President Barack Obama has presided over a heyday for the gun industry despite predictions by the National Rifle Association four years ago that he would be the “most anti-gun president in American history.” Gun buyers fear that Obama wants to restrict their purchases, especially if he were re-elected.
An analysis by The Associated Press of data tracking the health of the gun industry shows that sales are on the rise, so much that some gun manufacturers can’t make enough guns fast enough. Major gun company stock prices are up. The number of federally licensed, retail gun dealers is increasing for the first time in nearly 20 years. The NRA is bursting with cash and political clout. And Washington has expressed little interest in passing new gun laws, despite renewed calls to do so after recent deadly shootings in Colorado and Wisconsin.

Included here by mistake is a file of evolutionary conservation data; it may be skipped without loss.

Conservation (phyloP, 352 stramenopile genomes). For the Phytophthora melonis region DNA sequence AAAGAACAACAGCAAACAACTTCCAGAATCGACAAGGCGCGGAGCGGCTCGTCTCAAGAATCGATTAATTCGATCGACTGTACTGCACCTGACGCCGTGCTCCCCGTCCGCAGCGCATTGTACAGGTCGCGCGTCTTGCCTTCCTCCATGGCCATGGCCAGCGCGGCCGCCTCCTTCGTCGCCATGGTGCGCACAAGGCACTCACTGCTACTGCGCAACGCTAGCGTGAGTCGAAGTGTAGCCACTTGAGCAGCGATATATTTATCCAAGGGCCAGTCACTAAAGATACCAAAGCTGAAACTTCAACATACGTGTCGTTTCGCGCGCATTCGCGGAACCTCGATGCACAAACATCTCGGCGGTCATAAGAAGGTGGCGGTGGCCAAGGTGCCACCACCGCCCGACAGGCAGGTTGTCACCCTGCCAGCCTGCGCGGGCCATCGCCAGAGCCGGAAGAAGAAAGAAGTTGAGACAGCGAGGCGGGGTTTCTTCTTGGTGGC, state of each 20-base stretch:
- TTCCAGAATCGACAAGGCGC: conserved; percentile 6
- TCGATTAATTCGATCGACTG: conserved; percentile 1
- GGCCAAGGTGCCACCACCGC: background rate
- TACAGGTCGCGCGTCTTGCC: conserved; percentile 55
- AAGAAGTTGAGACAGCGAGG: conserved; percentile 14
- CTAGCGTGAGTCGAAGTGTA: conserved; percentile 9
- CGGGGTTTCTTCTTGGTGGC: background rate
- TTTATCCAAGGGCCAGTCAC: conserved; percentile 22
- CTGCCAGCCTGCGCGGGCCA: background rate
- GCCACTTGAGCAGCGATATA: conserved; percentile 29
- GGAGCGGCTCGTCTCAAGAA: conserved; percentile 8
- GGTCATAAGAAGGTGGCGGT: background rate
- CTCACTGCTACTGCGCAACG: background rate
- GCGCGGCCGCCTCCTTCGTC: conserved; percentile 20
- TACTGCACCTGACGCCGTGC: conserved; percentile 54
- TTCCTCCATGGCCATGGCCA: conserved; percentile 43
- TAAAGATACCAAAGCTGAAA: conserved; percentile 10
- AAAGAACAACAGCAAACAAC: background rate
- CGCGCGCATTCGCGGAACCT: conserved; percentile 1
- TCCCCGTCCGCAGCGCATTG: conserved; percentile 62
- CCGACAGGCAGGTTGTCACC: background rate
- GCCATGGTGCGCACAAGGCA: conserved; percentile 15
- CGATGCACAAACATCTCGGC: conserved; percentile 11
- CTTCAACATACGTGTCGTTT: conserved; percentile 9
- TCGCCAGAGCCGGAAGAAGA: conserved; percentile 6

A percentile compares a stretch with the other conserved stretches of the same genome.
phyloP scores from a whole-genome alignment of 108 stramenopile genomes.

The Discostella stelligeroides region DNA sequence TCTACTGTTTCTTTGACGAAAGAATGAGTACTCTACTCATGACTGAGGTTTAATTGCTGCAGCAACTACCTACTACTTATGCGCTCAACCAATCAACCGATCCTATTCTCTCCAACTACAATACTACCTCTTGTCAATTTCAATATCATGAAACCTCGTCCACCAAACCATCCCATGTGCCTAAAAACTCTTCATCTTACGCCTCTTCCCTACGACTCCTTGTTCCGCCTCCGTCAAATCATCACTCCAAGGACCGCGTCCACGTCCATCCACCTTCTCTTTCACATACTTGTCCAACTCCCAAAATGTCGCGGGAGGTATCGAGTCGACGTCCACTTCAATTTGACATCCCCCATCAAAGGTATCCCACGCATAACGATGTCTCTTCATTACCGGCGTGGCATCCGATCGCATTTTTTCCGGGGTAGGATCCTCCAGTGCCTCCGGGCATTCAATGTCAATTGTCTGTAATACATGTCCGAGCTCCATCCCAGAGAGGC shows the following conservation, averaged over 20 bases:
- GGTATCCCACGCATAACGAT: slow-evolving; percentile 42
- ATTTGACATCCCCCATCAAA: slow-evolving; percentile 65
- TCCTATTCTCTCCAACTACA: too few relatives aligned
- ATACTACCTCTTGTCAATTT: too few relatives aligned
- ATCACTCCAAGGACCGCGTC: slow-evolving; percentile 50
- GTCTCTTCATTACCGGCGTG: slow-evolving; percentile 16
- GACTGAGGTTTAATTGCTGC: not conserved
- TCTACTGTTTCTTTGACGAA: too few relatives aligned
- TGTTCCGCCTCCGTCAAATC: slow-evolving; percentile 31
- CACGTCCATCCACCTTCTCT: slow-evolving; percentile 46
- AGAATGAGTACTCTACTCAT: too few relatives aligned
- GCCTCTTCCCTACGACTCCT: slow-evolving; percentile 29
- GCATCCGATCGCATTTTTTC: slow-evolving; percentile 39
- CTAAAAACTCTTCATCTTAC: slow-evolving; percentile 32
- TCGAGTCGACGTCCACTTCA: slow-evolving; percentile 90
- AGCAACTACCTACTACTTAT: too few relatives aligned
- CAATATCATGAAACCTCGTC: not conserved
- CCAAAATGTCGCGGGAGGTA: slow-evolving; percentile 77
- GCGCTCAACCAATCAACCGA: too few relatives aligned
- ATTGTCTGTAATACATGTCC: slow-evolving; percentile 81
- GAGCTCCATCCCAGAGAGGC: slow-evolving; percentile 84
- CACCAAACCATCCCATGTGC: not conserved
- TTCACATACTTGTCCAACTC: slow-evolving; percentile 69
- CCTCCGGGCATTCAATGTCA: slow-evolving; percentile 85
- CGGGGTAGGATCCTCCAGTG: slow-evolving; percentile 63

Obama has made no promises to impose new gun control legislation and doesn’t have the support in Congress or among voters even if he did. During this week’s presidential debate, Obama suggested renewing a U.S. ban on assault weapons and coming up with an overall strategy to reduce violence, but both Obama and Republican presidential nominee Mitt Romney said the government needs to enforce gun laws already on the books.